The Netivot Shabbat (37:93) notes that all would agree that the mayor and police cannot rent out a foreign embassy located within a city, as international law recognizes it as sovereign territory of the nation it represents. Thus, according to this opinion it would be forbidden to carry into a foreign embassy even in an area encompassed by an Eruv, such as Jerusalem or Washington, on Shabbat.

Prior to the summer of 2009 the Libyan property did not pose a problem for the Englewood Eruv since it was fenced in and was thereby excluded from the Eruv. However, when the fences came down in 2009, the Englewood Eruv became “exposed” (Nifratz L’Makom Assur) to the Libyan property. This meant that the rabbis of Englewood would have had to conduct a sechirat reshut with Muammar Gaddafi or his representative in order for the Englewood Eruv to be valid!

Seeing that it was highly unlikely that we would be able to obtain the cooperation of Libyan officials, I (in my role as the Rav HaMachshir of the Englewood Eruv) consulted Rav Mordechai Willig. He told me that he confronted the same issue with the residence of the Russian ambassador to the United Nations located within the Riverdale Eruv.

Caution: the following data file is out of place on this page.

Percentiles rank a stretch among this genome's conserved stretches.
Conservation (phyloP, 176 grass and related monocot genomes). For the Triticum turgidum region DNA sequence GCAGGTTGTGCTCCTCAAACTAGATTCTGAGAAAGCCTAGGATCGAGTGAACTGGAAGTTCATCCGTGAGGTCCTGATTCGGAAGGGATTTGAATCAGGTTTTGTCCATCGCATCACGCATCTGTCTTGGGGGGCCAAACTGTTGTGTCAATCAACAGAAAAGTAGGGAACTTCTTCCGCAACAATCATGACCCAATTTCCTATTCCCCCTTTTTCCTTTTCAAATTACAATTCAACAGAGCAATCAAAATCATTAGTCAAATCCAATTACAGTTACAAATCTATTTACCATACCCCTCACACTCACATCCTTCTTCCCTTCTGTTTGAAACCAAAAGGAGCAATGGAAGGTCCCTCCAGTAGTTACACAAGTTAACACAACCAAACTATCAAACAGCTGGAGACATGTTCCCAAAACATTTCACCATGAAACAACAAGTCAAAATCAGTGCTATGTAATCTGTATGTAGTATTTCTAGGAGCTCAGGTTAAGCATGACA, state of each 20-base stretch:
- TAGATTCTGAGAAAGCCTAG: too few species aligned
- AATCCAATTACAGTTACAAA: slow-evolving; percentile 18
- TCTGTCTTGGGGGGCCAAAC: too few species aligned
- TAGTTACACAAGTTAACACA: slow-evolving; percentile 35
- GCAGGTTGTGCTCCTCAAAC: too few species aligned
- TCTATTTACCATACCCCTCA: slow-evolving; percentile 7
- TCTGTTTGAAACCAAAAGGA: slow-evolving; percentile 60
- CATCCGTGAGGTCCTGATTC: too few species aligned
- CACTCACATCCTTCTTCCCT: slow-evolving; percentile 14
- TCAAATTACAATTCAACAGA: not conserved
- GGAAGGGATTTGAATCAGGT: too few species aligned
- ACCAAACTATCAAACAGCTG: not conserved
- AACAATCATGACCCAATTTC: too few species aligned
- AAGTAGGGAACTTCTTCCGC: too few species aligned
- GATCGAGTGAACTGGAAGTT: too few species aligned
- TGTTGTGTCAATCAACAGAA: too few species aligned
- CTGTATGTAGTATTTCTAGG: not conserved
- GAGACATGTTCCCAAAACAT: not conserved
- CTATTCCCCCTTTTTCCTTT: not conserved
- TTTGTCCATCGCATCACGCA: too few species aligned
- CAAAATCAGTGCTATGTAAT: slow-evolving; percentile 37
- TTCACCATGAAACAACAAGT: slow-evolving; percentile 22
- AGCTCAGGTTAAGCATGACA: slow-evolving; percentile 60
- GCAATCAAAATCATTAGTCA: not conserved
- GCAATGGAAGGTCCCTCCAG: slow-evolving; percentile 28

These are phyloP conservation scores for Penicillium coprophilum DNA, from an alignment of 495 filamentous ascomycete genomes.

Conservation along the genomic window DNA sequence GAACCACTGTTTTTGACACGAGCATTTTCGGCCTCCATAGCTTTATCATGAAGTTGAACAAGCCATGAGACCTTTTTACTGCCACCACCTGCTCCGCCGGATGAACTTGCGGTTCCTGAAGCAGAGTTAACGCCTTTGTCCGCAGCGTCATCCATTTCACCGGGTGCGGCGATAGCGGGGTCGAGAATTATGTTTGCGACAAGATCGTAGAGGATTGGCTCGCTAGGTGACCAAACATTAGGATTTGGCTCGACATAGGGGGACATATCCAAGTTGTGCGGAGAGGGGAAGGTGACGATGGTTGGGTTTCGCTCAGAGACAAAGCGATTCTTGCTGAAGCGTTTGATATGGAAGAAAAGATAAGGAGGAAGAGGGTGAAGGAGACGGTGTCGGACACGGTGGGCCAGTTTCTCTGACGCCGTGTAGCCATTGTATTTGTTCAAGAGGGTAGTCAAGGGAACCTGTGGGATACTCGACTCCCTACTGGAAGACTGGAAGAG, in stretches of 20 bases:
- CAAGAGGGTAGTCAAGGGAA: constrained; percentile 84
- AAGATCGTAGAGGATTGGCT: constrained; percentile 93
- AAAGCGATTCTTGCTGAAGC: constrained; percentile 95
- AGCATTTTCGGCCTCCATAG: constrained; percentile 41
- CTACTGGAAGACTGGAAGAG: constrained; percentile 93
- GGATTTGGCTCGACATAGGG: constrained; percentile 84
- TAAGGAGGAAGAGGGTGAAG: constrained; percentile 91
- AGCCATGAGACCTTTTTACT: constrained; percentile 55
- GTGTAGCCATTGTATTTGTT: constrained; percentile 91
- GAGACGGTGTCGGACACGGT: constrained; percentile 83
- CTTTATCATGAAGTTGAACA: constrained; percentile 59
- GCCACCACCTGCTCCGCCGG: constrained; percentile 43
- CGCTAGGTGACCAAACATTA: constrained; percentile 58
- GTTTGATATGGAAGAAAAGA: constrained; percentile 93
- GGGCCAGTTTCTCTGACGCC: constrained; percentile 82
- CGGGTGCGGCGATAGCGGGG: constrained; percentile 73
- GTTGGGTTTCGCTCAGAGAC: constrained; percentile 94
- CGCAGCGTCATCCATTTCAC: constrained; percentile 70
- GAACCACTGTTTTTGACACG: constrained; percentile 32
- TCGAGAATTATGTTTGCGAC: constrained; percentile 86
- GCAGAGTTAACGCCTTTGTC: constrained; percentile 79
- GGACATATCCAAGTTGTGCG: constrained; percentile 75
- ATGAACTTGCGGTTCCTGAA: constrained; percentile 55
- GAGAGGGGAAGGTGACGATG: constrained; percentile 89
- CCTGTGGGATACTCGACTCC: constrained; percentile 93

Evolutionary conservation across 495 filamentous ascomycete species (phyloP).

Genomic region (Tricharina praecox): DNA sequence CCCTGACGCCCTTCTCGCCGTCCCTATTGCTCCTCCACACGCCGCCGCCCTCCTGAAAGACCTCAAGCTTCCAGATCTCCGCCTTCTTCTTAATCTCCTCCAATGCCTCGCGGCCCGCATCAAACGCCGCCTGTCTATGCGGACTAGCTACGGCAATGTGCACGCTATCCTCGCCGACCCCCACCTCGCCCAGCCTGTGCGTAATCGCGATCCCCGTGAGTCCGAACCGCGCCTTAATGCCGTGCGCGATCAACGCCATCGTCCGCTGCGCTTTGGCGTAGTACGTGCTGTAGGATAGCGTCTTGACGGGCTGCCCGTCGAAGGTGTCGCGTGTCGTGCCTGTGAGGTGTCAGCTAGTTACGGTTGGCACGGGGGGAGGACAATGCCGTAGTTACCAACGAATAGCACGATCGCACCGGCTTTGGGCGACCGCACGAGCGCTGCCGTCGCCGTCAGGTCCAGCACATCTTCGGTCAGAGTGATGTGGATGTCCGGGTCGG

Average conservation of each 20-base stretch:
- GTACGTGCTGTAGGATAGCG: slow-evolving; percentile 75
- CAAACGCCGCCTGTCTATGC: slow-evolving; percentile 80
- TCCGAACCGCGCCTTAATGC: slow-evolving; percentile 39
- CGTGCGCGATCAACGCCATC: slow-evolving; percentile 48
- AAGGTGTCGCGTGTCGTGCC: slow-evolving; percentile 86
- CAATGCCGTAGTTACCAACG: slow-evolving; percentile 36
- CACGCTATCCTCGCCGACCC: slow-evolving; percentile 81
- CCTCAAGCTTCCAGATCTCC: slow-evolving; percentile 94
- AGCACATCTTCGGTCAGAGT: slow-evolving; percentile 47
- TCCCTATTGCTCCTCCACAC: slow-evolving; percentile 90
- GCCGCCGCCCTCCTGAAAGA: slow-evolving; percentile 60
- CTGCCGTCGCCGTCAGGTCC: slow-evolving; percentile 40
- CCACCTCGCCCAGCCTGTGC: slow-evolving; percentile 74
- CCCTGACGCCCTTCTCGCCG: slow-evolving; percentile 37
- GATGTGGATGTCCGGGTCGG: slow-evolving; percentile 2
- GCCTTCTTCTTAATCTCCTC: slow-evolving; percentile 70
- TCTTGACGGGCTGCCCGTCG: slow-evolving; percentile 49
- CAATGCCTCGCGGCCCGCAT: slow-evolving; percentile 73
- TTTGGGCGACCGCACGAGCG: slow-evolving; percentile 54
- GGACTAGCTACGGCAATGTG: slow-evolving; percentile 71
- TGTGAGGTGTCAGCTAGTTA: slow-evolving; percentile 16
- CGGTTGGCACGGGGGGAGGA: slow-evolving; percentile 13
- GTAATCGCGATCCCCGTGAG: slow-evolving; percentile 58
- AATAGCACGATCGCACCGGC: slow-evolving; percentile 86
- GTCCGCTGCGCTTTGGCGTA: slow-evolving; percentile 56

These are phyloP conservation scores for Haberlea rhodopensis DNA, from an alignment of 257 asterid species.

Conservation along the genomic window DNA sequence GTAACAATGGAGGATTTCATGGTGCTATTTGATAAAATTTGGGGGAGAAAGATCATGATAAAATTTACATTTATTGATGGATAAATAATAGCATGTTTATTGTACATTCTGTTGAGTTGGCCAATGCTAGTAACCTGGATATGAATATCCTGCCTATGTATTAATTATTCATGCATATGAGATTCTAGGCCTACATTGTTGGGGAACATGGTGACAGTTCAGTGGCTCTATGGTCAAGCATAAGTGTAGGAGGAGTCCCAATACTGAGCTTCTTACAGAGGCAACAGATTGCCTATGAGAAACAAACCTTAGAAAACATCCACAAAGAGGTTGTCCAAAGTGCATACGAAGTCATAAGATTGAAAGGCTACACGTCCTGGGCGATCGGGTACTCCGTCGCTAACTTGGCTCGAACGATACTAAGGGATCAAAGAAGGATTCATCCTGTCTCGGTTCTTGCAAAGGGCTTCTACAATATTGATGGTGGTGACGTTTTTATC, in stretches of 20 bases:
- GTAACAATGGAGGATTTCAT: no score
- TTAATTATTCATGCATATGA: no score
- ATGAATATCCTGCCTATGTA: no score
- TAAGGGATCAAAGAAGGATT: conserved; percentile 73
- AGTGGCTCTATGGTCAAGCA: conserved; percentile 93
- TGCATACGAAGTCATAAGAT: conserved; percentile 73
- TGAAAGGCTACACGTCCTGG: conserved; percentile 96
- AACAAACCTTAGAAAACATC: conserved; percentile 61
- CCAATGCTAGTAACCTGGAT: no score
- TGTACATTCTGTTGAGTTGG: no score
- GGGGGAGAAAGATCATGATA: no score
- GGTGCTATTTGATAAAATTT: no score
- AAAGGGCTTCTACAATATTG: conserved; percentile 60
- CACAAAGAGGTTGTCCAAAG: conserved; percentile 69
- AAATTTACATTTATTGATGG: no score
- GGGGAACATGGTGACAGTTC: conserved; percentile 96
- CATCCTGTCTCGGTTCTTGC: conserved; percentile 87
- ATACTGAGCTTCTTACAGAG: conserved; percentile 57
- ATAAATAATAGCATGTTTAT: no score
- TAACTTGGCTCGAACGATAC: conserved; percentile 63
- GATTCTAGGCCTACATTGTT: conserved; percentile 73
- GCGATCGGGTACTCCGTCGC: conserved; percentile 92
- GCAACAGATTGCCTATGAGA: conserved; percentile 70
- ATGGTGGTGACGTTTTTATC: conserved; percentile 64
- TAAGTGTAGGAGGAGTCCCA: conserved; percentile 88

Rav Willig informed us that he consulted with Professor Louis Henkin, son of the great Poseik Rav Yosef Eliyahu Henkin, who was a world renowned expert on international law. Professor Henkin explained that foreign embassies are not technically defined as foreign territory. Under normal circumstances, local authorities grant the embassies a great deal of autonomy as a courtesy. Thus, police would not usually enter a foreign embassy. However, in case of a serious emergency such as a fire, local officials do enter embassy property even if the foreign representatives protest such entrance. Local authorities would not be able to do so if the embassy area was truly foreign territory. Attorney Michael Wildes, formerly the mayor of Englewood, confirmed (in a personal conversation) that this is accurate and current information.

Embassy property is included in the Sechirat Reshut granted by the local authorities, since it is not technically defined as foreign territory (at least in the United States; it might differ elsewhere, such as in Israel where the author of Netivot Shabbat resides). Accordingly, the removal of the fences on the Libyan property in Englewood did not impinge on the validity of the Englewood Eruv and no separate Sechirat Reshut with Libyan officials was required.

Interestingly, though, the Mechon L’Hoyro’ah excludes the property of the United Nations from the Manhattan Eruv, which it oversees.  This seems to stem from concern that the United Nations proerty is considered international territory and not part of the sovereign United States territory (though for further discussion see and thus not subsumed within the Sechirat Reshut conducted with the New York city officials.

Yevarechecha - Who Starts?  A Plethora of Sephardic Practices by Rabbi Chaim Jachter  

Sechirat Reshut: Part I - The Implementation & Challenges of Sechirat Reshut in the Modern Age by Rabbi Chaim Jachter